The Grief That Howls

40788-2001 I recently read an article written by The New York Times columnist Jane Brody1 regarding the loss of a spouse and the healing that takes place. It was titled Recovery Varies After a Spouse Dies. The early research maintained that “the vast majority of surviving spouses adjust well.”2 New research suggests, however, that a more varied adjustment takes place.

Brody continues by noting that factors like ‘a general feeling of loneliness’ or ‘problems at work’ go beyond the “. . . limited set of measured outcomes” that were originally used. The conclusions of the newer studies found that “It can take two or three years or even longer for some to recover from bereavement.”3

I don’t know about the reality of spousal death: mine is alive and well, thank goodness. But it made me think in a different vein. What about children who predecease their parents? Someone could write an article about Recovery for Parents After Their Child Dies. Does anyone want to read that? No? Well, it may be that recovery is the wrong word. The better word is indefinite. For many parents, the grief that follows lasts an indefinite period of time.

But I don’t even want to write about the death of a child or children or the recovery period of a parent. Instead, I want to write about what not to say to these parents.

For example, when people hear that my husband Ed and I lost our only two children to cancer they look at me and wonder aloud, “How does one overcome such tragedy?” I don’t reply since I don’t know. I haven’t overcome anything.

What often follows, despite the response, or lack of, on my part, are conversations of unsolicited proposals about how to get on with life. And so folks will say,

  • Relax
  • Join a bereavement group
  • Go to a shrink
  • Visit Italy
  • Go back to school
  • Go back to work
  • Play golf
  • Take an antidepressant
  • Keep busy

I don’t presume to know how others react to these proposals. My personal reaction? . . .  I continue to work hard to remain quiet. I want to look as if nothing’s changed for me, to appear as I once was and to smile though my pain festers inside.

Here, also, are some other things not to say to bereaved parents4:

  • “Your child is in a better place. You should be happy about that.”
  • “I know just how you feel. Our pet died this year.”
  • “It’s time to put this all behind you. No one wants to be with folks who are always feeling sorry for themselves.”
  • “Why don’t you have another child next year so you can put what’s happened behind you?”
  • We have to hold our family gathering at your house or it just won’t be the same. You need to stay busy.”
  • “The holidays are a time for rejoicing and giving thanks for what we have. Don’t spoil it for everyone else. Let’s pretend this never happened.”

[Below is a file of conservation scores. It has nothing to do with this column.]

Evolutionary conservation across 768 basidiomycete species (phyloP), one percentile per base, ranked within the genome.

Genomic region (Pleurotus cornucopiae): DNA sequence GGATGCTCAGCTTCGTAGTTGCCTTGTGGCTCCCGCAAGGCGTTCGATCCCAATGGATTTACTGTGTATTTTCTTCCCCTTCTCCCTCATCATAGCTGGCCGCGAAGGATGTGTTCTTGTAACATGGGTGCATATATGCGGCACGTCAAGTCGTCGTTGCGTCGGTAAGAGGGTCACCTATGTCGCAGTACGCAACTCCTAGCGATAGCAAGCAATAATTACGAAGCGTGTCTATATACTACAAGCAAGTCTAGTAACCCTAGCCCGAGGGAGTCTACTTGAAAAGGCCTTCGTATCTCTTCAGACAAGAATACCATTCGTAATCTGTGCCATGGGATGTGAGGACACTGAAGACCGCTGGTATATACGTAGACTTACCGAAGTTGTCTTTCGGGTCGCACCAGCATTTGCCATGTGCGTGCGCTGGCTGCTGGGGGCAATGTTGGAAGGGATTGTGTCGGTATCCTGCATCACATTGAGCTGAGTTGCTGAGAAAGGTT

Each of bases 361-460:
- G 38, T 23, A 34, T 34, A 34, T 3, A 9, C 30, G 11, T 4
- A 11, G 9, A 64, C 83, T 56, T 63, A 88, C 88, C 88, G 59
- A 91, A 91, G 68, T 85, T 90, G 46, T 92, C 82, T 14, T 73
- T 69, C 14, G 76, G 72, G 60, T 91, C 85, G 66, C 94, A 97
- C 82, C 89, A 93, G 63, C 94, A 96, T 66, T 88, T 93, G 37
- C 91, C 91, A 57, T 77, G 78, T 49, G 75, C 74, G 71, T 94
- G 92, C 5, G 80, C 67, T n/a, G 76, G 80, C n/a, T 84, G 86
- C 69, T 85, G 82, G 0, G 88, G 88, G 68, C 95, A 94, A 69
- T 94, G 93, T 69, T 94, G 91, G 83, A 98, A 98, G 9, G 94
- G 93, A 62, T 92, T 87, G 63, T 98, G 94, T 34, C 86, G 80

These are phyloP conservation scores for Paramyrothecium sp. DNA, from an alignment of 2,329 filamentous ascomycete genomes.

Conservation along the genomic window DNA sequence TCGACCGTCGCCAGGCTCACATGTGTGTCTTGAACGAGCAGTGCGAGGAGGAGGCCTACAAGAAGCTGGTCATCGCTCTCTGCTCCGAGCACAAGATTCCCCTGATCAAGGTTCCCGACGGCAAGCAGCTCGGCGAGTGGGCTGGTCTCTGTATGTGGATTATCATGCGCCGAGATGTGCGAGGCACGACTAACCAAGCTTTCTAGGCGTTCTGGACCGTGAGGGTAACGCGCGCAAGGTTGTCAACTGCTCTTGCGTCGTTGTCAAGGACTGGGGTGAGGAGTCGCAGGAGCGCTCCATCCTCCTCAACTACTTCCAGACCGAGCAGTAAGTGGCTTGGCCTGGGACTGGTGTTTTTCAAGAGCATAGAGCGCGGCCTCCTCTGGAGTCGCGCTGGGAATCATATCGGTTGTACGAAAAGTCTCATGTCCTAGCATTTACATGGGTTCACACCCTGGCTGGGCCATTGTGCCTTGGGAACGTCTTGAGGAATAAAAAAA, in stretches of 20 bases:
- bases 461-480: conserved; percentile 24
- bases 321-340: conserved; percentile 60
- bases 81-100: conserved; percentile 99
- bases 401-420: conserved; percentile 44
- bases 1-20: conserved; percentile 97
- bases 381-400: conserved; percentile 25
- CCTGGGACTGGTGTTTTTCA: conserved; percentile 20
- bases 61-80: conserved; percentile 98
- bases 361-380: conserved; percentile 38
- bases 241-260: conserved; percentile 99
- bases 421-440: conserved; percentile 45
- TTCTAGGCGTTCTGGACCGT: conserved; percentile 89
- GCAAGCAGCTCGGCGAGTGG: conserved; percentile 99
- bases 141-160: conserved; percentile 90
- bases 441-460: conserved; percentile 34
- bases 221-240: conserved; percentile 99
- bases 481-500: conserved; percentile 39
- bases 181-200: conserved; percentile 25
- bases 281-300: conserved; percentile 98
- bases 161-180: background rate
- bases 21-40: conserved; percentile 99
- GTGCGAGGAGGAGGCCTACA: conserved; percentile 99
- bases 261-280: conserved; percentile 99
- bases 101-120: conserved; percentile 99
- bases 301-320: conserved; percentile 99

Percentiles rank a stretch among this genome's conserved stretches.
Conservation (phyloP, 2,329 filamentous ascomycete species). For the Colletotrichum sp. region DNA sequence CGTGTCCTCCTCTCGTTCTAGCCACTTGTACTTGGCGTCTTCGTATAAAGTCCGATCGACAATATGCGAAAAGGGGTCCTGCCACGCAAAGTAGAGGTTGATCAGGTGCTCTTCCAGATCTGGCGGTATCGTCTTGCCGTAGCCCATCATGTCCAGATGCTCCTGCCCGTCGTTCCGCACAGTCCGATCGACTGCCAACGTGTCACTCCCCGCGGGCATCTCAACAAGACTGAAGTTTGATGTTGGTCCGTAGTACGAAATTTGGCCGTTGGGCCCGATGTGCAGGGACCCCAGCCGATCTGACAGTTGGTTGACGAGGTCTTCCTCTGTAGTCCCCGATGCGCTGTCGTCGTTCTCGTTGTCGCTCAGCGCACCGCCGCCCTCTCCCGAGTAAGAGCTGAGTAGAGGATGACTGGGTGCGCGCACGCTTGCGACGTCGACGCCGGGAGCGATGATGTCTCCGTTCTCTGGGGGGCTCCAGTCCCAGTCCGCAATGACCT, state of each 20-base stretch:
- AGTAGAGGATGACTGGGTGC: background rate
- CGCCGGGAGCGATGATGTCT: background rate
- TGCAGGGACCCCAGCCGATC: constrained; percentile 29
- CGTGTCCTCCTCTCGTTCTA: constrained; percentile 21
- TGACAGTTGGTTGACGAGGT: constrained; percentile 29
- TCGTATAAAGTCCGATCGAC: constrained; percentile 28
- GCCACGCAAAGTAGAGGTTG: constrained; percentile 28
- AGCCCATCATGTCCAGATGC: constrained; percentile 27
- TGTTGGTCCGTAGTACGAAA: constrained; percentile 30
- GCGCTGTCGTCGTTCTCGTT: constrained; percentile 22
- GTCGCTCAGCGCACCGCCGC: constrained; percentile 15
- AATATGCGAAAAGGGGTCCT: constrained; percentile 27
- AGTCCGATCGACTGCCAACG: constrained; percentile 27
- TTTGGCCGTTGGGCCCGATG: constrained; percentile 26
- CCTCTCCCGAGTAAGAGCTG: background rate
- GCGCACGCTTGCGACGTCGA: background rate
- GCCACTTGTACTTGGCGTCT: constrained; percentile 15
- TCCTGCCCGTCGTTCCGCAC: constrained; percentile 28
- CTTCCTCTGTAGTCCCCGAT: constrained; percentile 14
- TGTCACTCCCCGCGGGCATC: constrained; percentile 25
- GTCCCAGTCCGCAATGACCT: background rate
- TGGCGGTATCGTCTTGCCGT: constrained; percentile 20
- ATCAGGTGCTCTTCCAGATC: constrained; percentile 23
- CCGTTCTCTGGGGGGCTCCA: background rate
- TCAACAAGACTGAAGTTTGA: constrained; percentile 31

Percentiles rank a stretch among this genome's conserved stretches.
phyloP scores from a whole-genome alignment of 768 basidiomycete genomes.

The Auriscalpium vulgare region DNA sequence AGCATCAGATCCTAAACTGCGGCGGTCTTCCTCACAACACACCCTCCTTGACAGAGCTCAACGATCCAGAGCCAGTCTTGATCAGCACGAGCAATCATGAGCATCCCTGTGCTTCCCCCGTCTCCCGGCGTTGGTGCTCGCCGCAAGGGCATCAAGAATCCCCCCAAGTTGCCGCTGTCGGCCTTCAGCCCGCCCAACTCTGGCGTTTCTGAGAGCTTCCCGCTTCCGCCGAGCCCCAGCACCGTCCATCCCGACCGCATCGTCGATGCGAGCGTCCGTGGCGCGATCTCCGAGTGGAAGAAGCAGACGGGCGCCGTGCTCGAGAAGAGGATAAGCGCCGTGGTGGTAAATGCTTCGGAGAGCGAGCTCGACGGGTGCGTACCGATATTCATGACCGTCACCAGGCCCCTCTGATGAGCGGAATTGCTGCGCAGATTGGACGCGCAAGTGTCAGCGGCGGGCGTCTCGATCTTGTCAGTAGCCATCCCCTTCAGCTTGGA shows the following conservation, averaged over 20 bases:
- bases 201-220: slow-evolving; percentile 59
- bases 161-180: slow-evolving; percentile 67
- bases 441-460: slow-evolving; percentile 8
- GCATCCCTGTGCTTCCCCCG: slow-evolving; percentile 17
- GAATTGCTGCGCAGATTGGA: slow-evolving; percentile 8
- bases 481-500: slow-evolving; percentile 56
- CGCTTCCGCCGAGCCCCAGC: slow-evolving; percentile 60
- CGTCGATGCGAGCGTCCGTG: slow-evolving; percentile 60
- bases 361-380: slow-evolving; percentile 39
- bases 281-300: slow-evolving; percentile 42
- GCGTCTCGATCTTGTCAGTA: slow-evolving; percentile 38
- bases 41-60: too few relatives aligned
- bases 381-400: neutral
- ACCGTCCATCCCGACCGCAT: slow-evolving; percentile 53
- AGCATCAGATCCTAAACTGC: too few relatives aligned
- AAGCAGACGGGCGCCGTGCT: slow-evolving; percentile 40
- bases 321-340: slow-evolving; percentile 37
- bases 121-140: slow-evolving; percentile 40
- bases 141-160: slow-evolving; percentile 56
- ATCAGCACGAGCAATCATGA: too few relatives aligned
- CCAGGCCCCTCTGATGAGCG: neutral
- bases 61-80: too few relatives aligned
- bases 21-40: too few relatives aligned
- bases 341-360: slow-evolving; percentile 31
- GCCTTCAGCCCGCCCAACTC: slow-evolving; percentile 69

• “What do you mean you don’t want to decorate your home for Christmas? We’re coming over and will do it. That will put you in the holiday mood.”
  • “I know you like shopping—let’s go out together, I have so many people I have to buy presents for.”

Many years later, my head finally said ‘time-out’, and I listened to a bit of advice not asked for but given anyway. I joined a bereavement group. Ed and I differ on how we handle our losses; no less pain, just different, and I went to the meeting alone.

There were about ten of us in the group including parents who lost a son that past week, another two who lost a son twelve years before, the rest with their losses in-between, sons and daughters of varying ages. We told our stories. Everybody cried. And nobody told me how to overcome.

That night, among those mothers and fathers, I recognized, once more, that numbers really don’t count. We have lost our children, whether one child or several, and in the process, we lost a piece of our inner selves. We have been changed irrevocably, in ways that more fortunate parents haven’t, whether that change is noticeable or not.

And I recognized something else that night: the need to remember that human beings are individuals. Those of us in the bereavement group have suffered through a horrific happening, or happenings as the case may be, something that we never expected and that nature, I believe, hadn’t intended: the death of children before their parents.

Although we have our losses in common, we handle our pain in distinct ways. Some of us can’t stop crying. Some of us keep it all inside. Well, yes, we’re individuals! We’re separate spirits! No news there: we’re similar in some ways, different in others. And every one of us needs to be reminded of that from time to time.

So I smile because that’s who I am. I’m feisty. I’m in control—most of the time. I accept that I don’t handle certain situations well but I do my best. I’ve lost my children and suffer my pain my way, because that’s who I am.

Which brings me back to conversations on life and situations that speak to grief.  To that end, it’s perfectly all right to say, “I’m sorry for your loss.” And then, let it go.

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Editor: Edwin C. Goldstein

 *There is a plethora of support groups available for anyone interested. This is not to suggest support groups offer answers for everyone or even partial resolutions for some. But for those who are interested, the Internet affords many examples of bereavement websites including the following:

  •  www.compassionatefriends.org . Grief support after the death of a child.

1) Personal Health. September 27, 2016.

2) J Fam Psychol. 2008 Apr; 22(2): 203–211.

3)  Klass, 1999; Rubin, 1993.

4) CompassionateFriends.org

 

 

 

 
Editor: Edwin C. Goldstein